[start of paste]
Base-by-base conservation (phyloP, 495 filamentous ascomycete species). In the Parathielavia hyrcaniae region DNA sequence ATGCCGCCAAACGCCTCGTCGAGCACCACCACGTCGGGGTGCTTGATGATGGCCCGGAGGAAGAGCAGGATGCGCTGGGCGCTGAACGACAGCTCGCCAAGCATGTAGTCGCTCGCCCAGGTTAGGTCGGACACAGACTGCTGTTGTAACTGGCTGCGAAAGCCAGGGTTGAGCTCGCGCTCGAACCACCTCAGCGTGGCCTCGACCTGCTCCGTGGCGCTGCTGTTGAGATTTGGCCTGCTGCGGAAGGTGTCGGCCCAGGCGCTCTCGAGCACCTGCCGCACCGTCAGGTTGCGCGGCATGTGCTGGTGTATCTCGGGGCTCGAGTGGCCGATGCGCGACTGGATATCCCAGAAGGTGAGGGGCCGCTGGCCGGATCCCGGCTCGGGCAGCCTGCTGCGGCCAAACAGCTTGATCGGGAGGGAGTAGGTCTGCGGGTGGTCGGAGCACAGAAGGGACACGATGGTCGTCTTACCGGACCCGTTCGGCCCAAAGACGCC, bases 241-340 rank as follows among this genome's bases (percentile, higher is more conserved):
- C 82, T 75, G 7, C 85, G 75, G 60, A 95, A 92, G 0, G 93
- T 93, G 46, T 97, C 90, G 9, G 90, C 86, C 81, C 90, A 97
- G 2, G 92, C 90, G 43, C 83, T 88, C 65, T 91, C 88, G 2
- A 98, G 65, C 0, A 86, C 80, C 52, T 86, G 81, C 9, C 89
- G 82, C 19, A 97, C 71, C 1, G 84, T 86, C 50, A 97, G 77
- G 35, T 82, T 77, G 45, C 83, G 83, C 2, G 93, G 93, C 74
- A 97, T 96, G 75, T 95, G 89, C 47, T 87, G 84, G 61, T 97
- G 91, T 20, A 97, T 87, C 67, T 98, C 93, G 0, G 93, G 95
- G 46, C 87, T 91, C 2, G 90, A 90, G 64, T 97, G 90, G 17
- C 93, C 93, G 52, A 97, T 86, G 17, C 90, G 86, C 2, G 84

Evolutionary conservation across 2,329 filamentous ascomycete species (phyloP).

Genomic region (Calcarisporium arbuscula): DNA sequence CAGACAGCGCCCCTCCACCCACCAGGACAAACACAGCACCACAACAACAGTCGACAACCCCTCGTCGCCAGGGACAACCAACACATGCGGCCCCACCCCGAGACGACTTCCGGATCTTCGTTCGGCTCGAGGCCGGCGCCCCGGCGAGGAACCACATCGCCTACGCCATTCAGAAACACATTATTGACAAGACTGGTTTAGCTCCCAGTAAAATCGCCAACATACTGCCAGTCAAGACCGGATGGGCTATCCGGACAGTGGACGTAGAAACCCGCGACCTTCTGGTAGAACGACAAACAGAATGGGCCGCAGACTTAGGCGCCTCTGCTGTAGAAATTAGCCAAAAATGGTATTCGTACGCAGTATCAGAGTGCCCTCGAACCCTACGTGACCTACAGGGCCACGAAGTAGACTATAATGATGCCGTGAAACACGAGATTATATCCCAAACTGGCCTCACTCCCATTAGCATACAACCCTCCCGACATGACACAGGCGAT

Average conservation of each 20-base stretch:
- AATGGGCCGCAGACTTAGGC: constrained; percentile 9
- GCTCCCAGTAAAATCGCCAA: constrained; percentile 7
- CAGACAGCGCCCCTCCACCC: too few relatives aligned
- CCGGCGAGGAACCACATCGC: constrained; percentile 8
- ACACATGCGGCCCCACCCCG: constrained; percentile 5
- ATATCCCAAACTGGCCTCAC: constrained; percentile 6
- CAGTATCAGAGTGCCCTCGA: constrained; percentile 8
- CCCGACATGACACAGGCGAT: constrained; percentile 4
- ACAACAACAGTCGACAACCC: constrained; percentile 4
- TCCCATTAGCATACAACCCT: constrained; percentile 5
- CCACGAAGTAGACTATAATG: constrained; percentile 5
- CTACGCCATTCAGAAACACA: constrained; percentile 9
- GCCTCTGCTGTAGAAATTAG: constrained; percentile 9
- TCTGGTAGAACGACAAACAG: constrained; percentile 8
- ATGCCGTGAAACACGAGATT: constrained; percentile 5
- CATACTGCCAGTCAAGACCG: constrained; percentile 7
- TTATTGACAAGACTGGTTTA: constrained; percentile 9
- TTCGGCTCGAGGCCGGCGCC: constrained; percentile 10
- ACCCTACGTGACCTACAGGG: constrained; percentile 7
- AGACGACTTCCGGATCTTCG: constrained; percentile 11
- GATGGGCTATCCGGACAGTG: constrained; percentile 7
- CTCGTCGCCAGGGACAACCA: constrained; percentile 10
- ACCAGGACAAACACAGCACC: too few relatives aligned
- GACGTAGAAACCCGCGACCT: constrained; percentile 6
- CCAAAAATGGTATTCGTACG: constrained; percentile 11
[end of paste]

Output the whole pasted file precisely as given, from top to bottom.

Base-by-base conservation (phyloP, 495 filamentous ascomycete species). In the Parathielavia hyrcaniae region DNA sequence ATGCCGCCAAACGCCTCGTCGAGCACCACCACGTCGGGGTGCTTGATGATGGCCCGGAGGAAGAGCAGGATGCGCTGGGCGCTGAACGACAGCTCGCCAAGCATGTAGTCGCTCGCCCAGGTTAGGTCGGACACAGACTGCTGTTGTAACTGGCTGCGAAAGCCAGGGTTGAGCTCGCGCTCGAACCACCTCAGCGTGGCCTCGACCTGCTCCGTGGCGCTGCTGTTGAGATTTGGCCTGCTGCGGAAGGTGTCGGCCCAGGCGCTCTCGAGCACCTGCCGCACCGTCAGGTTGCGCGGCATGTGCTGGTGTATCTCGGGGCTCGAGTGGCCGATGCGCGACTGGATATCCCAGAAGGTGAGGGGCCGCTGGCCGGATCCCGGCTCGGGCAGCCTGCTGCGGCCAAACAGCTTGATCGGGAGGGAGTAGGTCTGCGGGTGGTCGGAGCACAGAAGGGACACGATGGTCGTCTTACCGGACCCGTTCGGCCCAAAGACGCC, bases 241-340 rank as follows among this genome's bases (percentile, higher is more conserved):
- C 82, T 75, G 7, C 85, G 75, G 60, A 95, A 92, G 0, G 93
- T 93, G 46, T 97, C 90, G 9, G 90, C 86, C 81, C 90, A 97
- G 2, G 92, C 90, G 43, C 83, T 88, C 65, T 91, C 88, G 2
- A 98, G 65, C 0, A 86, C 80, C 52, T 86, G 81, C 9, C 89
- G 82, C 19, A 97, C 71, C 1, G 84, T 86, C 50, A 97, G 77
- G 35, T 82, T 77, G 45, C 83, G 83, C 2, G 93, G 93, C 74
- A 97, T 96, G 75, T 95, G 89, C 47, T 87, G 84, G 61, T 97
- G 91, T 20, A 97, T 87, C 67, T 98, C 93, G 0, G 93, G 95
- G 46, C 87, T 91, C 2, G 90, A 90, G 64, T 97, G 90, G 17
- C 93, C 93, G 52, A 97, T 86, G 17, C 90, G 86, C 2, G 84

Evolutionary conservation across 2,329 filamentous ascomycete species (phyloP).

Genomic region (Calcarisporium arbuscula): DNA sequence CAGACAGCGCCCCTCCACCCACCAGGACAAACACAGCACCACAACAACAGTCGACAACCCCTCGTCGCCAGGGACAACCAACACATGCGGCCCCACCCCGAGACGACTTCCGGATCTTCGTTCGGCTCGAGGCCGGCGCCCCGGCGAGGAACCACATCGCCTACGCCATTCAGAAACACATTATTGACAAGACTGGTTTAGCTCCCAGTAAAATCGCCAACATACTGCCAGTCAAGACCGGATGGGCTATCCGGACAGTGGACGTAGAAACCCGCGACCTTCTGGTAGAACGACAAACAGAATGGGCCGCAGACTTAGGCGCCTCTGCTGTAGAAATTAGCCAAAAATGGTATTCGTACGCAGTATCAGAGTGCCCTCGAACCCTACGTGACCTACAGGGCCACGAAGTAGACTATAATGATGCCGTGAAACACGAGATTATATCCCAAACTGGCCTCACTCCCATTAGCATACAACCCTCCCGACATGACACAGGCGAT

Average conservation of each 20-base stretch:
- AATGGGCCGCAGACTTAGGC: constrained; percentile 9
- GCTCCCAGTAAAATCGCCAA: constrained; percentile 7
- CAGACAGCGCCCCTCCACCC: too few relatives aligned
- CCGGCGAGGAACCACATCGC: constrained; percentile 8
- ACACATGCGGCCCCACCCCG: constrained; percentile 5
- ATATCCCAAACTGGCCTCAC: constrained; percentile 6
- CAGTATCAGAGTGCCCTCGA: constrained; percentile 8
- CCCGACATGACACAGGCGAT: constrained; percentile 4
- ACAACAACAGTCGACAACCC: constrained; percentile 4
- TCCCATTAGCATACAACCCT: constrained; percentile 5
- CCACGAAGTAGACTATAATG: constrained; percentile 5
- CTACGCCATTCAGAAACACA: constrained; percentile 9
- GCCTCTGCTGTAGAAATTAG: constrained; percentile 9
- TCTGGTAGAACGACAAACAG: constrained; percentile 8
- ATGCCGTGAAACACGAGATT: constrained; percentile 5
- CATACTGCCAGTCAAGACCG: constrained; percentile 7
- TTATTGACAAGACTGGTTTA: constrained; percentile 9
- TTCGGCTCGAGGCCGGCGCC: constrained; percentile 10
- ACCCTACGTGACCTACAGGG: constrained; percentile 7
- AGACGACTTCCGGATCTTCG: constrained; percentile 11
- GATGGGCTATCCGGACAGTG: constrained; percentile 7
- CTCGTCGCCAGGGACAACCA: constrained; percentile 10
- ACCAGGACAAACACAGCACC: too few relatives aligned
- GACGTAGAAACCCGCGACCT: constrained; percentile 6
- CCAAAAATGGTATTCGTACG: constrained; percentile 11